Series I Savings Bonds are receiving lots of media attention these days. We thought it might be helpful to provide some introductory information on this unique saving option.
Series I Bonds are government bonds issued (and purchased) through the US Treasury. Like all bonds, they are purchased at a face value and feature an interest rate. The term of the bonds is 30 years, but they can be redeemed earlier. When you redeem the bond you receive both the face value and the accumulated interest payments (subject to the terms of the bond1).
Paper I Bonds can be purchased using your tax return refund for a total of $5,000 per person per year. I Bonds can also be purchased online up to a total of $10,000 per person per year. This is done directly from the website: www.treasurydirect.gov. These totals apply separately, meaning you could buy a total of $15,000 in I Bonds ($10,000 electronically and $5,000 paper.)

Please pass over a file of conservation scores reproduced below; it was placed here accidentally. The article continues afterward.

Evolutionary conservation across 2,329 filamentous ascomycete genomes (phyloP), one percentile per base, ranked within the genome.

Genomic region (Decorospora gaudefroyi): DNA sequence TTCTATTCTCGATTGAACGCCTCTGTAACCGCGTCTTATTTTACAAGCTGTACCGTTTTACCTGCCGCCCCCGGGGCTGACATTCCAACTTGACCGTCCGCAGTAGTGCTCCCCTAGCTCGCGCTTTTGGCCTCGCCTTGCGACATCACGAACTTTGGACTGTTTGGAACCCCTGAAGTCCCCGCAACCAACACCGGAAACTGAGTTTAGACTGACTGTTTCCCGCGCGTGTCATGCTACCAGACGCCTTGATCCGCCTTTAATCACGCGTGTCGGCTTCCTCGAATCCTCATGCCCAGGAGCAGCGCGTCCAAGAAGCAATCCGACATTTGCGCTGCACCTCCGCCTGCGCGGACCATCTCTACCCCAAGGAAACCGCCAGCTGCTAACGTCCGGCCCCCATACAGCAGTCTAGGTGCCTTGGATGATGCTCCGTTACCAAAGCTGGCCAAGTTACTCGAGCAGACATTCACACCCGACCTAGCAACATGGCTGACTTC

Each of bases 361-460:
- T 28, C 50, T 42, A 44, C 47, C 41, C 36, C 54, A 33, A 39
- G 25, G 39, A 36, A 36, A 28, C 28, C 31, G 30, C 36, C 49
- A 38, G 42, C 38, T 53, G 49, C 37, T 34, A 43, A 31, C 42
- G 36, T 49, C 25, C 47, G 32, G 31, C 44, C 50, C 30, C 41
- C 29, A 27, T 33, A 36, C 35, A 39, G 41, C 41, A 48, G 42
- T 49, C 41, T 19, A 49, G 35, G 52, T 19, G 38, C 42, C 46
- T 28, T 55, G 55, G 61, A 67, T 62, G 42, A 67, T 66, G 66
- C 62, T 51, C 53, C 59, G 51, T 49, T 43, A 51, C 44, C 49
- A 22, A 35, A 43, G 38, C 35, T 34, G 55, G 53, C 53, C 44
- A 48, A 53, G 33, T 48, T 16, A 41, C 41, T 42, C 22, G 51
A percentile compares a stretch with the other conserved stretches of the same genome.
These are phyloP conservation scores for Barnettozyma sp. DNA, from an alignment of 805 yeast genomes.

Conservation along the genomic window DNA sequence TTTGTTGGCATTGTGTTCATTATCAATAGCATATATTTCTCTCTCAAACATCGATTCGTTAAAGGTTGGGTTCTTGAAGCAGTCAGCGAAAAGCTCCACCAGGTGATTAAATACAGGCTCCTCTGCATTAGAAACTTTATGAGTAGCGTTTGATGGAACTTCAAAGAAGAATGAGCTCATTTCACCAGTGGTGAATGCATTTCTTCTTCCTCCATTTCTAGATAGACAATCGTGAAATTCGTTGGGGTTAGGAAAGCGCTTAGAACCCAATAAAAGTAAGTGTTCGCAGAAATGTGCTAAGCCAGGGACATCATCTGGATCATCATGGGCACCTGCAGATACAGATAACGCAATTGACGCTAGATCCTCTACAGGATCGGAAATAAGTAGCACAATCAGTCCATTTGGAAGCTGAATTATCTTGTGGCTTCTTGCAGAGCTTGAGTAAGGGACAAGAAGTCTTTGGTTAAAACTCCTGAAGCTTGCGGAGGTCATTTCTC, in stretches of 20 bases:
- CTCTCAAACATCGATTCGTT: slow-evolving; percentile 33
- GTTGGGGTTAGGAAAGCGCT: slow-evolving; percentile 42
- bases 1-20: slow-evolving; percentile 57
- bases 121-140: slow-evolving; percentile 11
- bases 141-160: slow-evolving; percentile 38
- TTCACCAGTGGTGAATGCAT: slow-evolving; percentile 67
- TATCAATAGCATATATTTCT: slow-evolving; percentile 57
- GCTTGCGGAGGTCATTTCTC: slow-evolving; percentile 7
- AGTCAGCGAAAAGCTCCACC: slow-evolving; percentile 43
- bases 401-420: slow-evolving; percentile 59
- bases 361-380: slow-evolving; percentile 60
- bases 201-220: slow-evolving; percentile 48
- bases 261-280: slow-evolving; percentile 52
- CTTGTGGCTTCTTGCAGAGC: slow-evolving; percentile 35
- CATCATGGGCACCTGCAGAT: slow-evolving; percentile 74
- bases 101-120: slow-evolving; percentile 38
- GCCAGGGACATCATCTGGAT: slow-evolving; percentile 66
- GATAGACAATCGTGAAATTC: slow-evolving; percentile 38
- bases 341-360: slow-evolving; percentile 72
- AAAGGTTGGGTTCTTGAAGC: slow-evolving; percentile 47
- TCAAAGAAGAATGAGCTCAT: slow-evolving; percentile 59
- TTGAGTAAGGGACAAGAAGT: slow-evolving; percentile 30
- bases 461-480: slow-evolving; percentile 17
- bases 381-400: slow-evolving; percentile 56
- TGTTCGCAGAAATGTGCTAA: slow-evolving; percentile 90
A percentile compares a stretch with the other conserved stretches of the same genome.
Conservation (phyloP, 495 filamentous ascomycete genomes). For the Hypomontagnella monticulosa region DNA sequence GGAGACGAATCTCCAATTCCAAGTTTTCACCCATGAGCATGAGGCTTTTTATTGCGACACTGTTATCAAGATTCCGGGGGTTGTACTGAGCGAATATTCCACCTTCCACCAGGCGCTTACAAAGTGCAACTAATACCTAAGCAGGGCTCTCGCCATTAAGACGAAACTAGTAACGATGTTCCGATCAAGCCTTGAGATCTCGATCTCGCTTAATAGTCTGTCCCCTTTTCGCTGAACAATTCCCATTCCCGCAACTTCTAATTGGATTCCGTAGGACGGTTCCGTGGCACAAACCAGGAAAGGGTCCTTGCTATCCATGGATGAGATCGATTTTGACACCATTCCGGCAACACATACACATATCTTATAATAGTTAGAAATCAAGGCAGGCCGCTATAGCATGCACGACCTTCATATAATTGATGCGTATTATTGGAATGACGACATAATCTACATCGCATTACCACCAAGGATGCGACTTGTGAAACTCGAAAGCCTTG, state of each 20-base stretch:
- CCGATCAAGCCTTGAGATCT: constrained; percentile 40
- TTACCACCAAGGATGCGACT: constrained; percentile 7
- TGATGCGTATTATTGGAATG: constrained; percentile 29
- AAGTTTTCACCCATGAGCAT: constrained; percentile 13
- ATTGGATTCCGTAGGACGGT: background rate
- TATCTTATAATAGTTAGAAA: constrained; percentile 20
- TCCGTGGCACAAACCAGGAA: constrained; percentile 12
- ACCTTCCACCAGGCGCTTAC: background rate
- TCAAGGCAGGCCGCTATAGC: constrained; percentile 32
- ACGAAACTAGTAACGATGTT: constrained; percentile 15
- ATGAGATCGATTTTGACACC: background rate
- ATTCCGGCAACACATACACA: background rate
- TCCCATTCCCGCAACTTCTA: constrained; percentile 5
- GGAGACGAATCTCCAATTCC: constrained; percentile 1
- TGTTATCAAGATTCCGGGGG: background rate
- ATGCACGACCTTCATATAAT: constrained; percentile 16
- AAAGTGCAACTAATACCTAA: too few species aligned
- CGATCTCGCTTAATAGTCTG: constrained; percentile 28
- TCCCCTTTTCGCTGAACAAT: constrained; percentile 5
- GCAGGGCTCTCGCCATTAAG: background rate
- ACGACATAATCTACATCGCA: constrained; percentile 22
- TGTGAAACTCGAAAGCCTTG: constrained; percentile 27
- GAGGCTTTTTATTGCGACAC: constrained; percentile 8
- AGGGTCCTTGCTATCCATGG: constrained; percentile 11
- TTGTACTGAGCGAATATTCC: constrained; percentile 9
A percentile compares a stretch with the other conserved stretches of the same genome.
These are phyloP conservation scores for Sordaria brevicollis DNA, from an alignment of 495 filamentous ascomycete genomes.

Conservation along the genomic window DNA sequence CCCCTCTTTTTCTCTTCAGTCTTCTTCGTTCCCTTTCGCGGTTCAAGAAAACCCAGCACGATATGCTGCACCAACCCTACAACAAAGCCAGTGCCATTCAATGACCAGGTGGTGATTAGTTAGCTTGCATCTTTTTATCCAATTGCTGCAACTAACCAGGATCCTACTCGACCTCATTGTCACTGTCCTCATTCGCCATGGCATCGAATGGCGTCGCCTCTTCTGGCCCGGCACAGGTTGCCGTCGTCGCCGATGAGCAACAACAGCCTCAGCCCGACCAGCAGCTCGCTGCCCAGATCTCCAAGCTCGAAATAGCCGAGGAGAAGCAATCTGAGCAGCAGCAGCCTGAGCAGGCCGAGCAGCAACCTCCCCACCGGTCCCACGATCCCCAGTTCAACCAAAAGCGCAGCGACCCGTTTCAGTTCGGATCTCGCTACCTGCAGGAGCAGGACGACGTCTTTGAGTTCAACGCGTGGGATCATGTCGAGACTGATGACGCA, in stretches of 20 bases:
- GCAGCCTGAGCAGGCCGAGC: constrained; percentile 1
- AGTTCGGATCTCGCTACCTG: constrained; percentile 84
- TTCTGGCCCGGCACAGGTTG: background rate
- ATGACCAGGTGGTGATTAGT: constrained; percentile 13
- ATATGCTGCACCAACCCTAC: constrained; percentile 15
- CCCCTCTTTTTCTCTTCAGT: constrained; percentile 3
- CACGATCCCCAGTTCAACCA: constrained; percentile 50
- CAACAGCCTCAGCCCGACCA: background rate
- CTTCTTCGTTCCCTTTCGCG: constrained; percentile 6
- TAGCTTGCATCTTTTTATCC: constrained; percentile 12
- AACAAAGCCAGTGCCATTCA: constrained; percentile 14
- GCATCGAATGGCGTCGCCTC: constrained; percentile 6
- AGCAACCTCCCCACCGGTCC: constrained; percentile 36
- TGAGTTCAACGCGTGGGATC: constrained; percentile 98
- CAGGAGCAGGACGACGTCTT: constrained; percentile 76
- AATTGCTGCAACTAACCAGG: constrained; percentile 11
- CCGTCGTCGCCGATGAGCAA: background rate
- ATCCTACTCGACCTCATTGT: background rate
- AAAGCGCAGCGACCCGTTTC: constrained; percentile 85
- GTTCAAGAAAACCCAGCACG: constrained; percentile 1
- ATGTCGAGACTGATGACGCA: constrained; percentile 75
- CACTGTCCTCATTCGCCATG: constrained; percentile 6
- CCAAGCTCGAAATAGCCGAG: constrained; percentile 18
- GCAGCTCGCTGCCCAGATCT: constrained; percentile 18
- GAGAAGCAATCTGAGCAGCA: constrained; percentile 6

Interest paid on I Bonds comes from two sources: a fixed rate that is good for the life of the bond, and an “inflation rate” that is reset every 6 months. Bonds currently being issued feature a fixed rate of 0.00%.
It is this year’s inflation rate that is responsible for the current media buzz. The current
6-month inflation rate is 4.81% and the rate for the previous 6 months was also
4.81% -- meaning the cumulative interest rate for 2022 will equal 9.62%.
Don’t forget: the semiannual inflation rate will reset every six months after the bond’s issue date (your purchase date) and will fluctuate.
How have these bonds fared in the past? Since September 1st, 1998, the fixed rate has ranged from 0.00% -- 3.6%. The inflation rate has ranged from -2.78% -- 4.81. You did read that correctly; it is possible for the bonds to receive a negative inflation rate (although that is unlikely in today’s rate environment.)
The interest paid on I Bonds is subject to ordinary income tax. Interest can be reported annually or at the time of maturity/when you redeem them.
In short, Series I Bonds are a longer-term investment that may be worth looking into as a part of your overall portfolio.
More information can be found at: www.treasurydirect.gov.
1 You can cash in Series I Bonds after 12 months, however, if you do prior to holding for five years, you lose the last three months of interest.